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Data Quality Scorecard: How Does Your Company Measure Up?

You know a data quality strategy is important. But do you know how to assess how good of a job your company is doing at achieving data quality? Keep reading for tips on developing a data quality scorecard for your organization.

Data quality refers to the ability of a given set of data to serve a specific purpose. Achieving data quality is important because, without it, you will struggle to put your data to work for you. In fact, a lack of data quality could mean that your data causes you more headaches than it’s worth.

Data quality problems result from issues like inconsistent data formatting, redundant or missing entries within databases and a lack of data structure.

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Implementing Data Quality Strategy

In order to maximize data quality, your company should have an overall data quality strategy in place. Although the technical dimensions of data quality control can usually be addressed only by engineers, there should be a plan for enforcing best practices related to data quality throughout the organization.

After all, virtually every employee comes into contact with data in one form or another these days. That’s why data quality is everyone’s responsibility.

Assessing Data Quality

When you make data quality the responsibility of the entire organization, it’s important to assess on an ongoing basis, how well the organization is doing at maximizing data quality. Otherwise, you have no way of knowing how much benefit you are reaping from your data quality strategy, or determining how to make it better.

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You can evaluate the effectiveness of your data quality operations by tracking the following metrics:

Data analytics failure rates

The most obvious and direct measure of data quality is the rate at which your data analytics processes are successful. Success can be measured both in terms of technical errors during analytics operations, as well as in the more general sense of failure to achieve meaningful insight from a dataset even if there were no technical hiccups during analysis. The main purpose of a data quality plan is to enable effective data analytics, so fewer analytics failures mean you are doing a good job on the data quality front.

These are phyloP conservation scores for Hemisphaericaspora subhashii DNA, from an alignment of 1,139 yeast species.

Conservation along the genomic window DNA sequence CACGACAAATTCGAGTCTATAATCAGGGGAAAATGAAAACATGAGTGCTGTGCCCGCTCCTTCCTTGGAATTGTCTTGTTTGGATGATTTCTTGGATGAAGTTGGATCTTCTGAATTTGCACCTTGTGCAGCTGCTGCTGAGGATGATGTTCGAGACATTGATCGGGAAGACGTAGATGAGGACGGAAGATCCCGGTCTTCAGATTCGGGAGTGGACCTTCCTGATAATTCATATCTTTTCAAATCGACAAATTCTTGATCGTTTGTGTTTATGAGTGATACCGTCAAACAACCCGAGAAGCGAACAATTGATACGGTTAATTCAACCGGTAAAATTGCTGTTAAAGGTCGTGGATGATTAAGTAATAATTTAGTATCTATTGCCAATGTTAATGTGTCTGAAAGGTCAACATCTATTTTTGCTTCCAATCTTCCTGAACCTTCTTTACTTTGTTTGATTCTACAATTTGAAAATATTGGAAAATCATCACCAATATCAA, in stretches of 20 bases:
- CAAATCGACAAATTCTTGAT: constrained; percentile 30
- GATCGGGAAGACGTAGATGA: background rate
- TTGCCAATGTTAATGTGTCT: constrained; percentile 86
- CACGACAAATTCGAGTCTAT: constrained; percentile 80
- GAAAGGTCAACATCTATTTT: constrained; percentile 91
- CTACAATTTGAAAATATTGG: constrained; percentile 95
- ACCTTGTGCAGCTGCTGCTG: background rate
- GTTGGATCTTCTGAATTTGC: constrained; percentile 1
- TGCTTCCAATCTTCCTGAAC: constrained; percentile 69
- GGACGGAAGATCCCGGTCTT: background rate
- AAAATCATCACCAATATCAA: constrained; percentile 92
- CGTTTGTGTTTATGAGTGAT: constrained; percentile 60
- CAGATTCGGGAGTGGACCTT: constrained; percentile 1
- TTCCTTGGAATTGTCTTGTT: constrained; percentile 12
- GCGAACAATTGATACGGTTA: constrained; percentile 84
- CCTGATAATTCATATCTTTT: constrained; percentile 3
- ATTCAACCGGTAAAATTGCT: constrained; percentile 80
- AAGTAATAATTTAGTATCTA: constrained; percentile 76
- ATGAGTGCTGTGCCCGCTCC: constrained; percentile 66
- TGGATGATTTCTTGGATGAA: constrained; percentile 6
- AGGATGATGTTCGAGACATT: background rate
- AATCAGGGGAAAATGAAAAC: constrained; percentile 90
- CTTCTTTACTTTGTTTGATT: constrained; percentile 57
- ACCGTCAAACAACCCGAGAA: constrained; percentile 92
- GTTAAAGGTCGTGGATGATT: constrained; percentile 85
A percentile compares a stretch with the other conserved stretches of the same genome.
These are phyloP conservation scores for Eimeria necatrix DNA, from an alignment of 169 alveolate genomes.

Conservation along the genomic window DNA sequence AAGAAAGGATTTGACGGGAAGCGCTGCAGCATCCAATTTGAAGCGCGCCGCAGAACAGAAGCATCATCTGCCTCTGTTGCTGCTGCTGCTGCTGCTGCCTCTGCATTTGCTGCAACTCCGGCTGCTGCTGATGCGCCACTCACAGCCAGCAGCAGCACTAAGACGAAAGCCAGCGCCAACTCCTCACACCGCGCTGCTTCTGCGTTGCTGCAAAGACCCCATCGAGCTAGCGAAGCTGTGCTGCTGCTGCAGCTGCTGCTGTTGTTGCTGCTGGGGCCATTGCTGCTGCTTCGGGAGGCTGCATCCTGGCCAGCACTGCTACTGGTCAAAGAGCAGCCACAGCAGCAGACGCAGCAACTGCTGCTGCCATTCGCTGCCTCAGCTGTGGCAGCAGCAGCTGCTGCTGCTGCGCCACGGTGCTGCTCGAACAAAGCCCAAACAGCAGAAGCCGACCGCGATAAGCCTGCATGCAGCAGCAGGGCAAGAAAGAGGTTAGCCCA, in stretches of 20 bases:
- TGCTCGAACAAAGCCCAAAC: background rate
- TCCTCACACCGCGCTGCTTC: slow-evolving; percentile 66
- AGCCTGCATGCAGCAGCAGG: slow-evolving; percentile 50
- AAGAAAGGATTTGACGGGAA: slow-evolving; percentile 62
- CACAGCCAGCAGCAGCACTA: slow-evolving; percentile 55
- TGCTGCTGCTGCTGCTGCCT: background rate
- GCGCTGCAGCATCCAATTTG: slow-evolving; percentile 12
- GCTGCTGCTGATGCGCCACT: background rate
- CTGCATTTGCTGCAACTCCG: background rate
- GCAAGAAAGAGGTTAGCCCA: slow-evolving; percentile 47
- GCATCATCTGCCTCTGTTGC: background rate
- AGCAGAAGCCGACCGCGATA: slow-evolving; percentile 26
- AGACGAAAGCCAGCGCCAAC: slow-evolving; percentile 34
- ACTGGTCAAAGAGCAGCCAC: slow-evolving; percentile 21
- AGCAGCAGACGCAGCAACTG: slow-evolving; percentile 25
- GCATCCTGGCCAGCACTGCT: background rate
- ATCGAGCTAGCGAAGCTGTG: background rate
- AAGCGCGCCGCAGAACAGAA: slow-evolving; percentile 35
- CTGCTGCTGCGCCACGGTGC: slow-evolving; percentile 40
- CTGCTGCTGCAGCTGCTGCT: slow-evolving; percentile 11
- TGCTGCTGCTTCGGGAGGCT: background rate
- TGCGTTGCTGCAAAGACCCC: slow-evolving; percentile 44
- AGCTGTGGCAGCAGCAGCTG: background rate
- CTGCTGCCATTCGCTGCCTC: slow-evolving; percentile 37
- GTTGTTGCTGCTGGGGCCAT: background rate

Database entry problems

In cases where you are working with structured datasets, you can track the number of database entry problems that exist within the datasets. For example, you might use data quality tools to assess the number of missing or redundant database entries. A decrease in the number of such errors within raw datasets means you are doing a good job of achieving high data quality at the time of data collection — which is great because the fewer data quality problems you have to start with, the faster you can turn your data into value.

How long data quality tools take to analyze data

Another obvious way to assess your data quality strategy’s effectiveness is to track how long automated data quality tools take to complete their operations. Although the tools’ execution time can be affected by a number of factors that are unrelated to data quality, in general, higher-quality data can be processed more quickly.

How long it takes to migrate data

Data migration times can be a proxy for measuring data quality. The reason why is that low-quality data is harder to transform when you migrate it; your data transformation tools will struggle to work effectively with data that they encounter in unexpected formats, or that they cannot interpret because it lacks a consistent structure. Other factors can affect migration time, of course, such as disk I/O. But if you can control for those variables in your assessments, data migration time is a good way of measuring overall data quality.

How much data you are processing

Your ability to process ever-larger volumes of data is one reflection of your ability to maintain data quality. If you perform poorly on the data quality front, you are unlikely to be able to sustain a high volume of data processing and analytics.

How much your employees know about data quality

In addition to tracking the technical data points listed above, you might consider quizzing your employees periodically to ask how much they know about data quality and your data quality strategy. Can they define data quality and identify common data quality mistakes? Assessing this knowledge will help you measure how well your organization understands and adheres to your data quality strategy.

The frequency at which you analyze the metrics listed above will vary depending on your organization’s needs, of course. As a rule of thumb, it might make sense to perform an analysis every six to twelve months, although analyzing your data quality effectiveness on a more frequent basis could be helpful when you have just implemented a data quality plan for the first time.

Regardless of how often you assess your data quality strategy, your end goal should be to strive for continuous improvement. The importance of data quality, and the amount of data you have to process will only increase with time at most organizations. Continually improving your ability to maintain data quality will help keep you prepared for the data analytics requirements of the future.

We also have a new eBook focused on Strategies for Improving Big Data Quality available for download. Take a look!

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